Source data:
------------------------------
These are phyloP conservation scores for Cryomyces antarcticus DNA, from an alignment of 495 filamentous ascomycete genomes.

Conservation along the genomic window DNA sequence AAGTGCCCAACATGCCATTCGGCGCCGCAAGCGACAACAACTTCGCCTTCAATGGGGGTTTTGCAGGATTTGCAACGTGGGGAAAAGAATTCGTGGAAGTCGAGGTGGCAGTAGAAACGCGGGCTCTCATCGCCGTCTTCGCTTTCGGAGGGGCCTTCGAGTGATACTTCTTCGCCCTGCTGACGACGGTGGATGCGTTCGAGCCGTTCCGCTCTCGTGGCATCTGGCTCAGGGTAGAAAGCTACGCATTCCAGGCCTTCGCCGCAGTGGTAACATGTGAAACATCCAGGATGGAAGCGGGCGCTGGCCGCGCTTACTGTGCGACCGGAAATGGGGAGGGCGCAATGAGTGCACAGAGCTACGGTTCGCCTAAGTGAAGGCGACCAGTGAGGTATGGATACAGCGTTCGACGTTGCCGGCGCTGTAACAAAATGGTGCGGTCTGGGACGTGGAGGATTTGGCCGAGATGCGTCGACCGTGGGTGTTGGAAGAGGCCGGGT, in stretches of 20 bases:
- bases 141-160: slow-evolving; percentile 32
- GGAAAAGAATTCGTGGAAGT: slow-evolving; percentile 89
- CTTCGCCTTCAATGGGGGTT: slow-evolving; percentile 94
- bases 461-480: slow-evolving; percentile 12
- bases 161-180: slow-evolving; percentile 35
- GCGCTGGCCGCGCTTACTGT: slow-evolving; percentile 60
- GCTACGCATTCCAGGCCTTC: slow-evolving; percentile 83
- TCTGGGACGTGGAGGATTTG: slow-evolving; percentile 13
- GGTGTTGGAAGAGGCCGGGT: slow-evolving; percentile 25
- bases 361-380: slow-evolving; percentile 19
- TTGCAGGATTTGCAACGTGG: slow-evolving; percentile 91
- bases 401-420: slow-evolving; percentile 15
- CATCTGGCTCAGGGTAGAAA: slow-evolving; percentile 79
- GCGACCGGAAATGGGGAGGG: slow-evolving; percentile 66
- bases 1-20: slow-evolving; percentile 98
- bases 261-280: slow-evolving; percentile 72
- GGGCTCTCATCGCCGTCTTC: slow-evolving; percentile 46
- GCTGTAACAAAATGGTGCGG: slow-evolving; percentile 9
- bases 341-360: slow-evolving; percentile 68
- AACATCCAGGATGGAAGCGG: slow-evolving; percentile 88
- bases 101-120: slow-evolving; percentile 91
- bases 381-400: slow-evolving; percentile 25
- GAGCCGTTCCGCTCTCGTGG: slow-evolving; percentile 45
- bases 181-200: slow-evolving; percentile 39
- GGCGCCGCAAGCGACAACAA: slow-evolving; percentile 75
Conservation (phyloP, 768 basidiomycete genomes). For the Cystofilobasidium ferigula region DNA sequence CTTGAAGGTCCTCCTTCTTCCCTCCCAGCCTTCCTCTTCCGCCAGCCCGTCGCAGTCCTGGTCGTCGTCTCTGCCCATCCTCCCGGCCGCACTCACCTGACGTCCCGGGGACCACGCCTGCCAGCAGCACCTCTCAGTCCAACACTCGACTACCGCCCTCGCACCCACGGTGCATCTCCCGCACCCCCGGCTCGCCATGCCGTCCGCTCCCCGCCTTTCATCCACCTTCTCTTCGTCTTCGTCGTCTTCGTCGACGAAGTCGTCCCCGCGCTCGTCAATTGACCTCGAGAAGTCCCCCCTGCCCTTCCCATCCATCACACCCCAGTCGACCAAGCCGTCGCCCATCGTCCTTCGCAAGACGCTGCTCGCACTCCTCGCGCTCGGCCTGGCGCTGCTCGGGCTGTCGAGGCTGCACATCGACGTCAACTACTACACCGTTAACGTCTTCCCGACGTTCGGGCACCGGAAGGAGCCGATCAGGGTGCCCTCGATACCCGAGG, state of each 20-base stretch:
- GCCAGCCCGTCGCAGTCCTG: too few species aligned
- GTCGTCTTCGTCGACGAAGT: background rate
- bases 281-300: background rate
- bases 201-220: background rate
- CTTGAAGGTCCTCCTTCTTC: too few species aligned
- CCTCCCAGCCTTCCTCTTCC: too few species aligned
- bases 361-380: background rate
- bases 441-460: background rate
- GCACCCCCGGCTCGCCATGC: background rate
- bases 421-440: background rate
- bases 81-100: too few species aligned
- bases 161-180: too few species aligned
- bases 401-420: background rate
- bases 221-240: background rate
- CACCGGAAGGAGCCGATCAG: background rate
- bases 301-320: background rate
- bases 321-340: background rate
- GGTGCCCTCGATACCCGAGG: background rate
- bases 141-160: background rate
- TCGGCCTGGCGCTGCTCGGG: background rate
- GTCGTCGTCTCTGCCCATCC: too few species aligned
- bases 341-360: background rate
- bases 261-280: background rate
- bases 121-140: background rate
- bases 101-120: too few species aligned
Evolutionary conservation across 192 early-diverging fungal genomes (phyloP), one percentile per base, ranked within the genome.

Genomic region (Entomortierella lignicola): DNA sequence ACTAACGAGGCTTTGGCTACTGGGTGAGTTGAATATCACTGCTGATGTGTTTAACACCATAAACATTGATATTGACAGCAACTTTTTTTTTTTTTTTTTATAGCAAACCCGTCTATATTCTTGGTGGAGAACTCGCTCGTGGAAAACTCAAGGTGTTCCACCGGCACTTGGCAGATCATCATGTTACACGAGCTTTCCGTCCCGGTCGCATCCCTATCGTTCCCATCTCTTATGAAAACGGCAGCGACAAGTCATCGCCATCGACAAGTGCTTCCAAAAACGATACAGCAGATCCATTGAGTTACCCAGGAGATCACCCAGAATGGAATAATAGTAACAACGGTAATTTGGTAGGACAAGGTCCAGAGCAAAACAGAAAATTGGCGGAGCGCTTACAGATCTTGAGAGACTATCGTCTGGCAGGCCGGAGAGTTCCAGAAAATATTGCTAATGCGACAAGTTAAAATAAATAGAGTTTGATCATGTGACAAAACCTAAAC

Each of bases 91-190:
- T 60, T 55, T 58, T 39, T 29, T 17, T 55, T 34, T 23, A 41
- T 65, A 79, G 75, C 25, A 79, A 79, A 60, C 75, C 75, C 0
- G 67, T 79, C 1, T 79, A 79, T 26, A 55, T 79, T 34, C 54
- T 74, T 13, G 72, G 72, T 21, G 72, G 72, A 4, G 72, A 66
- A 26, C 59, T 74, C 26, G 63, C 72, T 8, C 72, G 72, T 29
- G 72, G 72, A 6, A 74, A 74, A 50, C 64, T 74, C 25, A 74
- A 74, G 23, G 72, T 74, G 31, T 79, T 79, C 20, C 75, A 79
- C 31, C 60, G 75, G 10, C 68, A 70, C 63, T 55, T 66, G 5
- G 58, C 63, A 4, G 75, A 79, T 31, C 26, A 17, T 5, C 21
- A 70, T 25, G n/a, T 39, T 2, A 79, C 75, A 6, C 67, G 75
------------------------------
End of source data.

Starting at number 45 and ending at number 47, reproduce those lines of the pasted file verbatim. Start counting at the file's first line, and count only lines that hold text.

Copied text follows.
- bases 321-340: background rate
- GGTGCCCTCGATACCCGAGG: background rate
- bases 141-160: background rate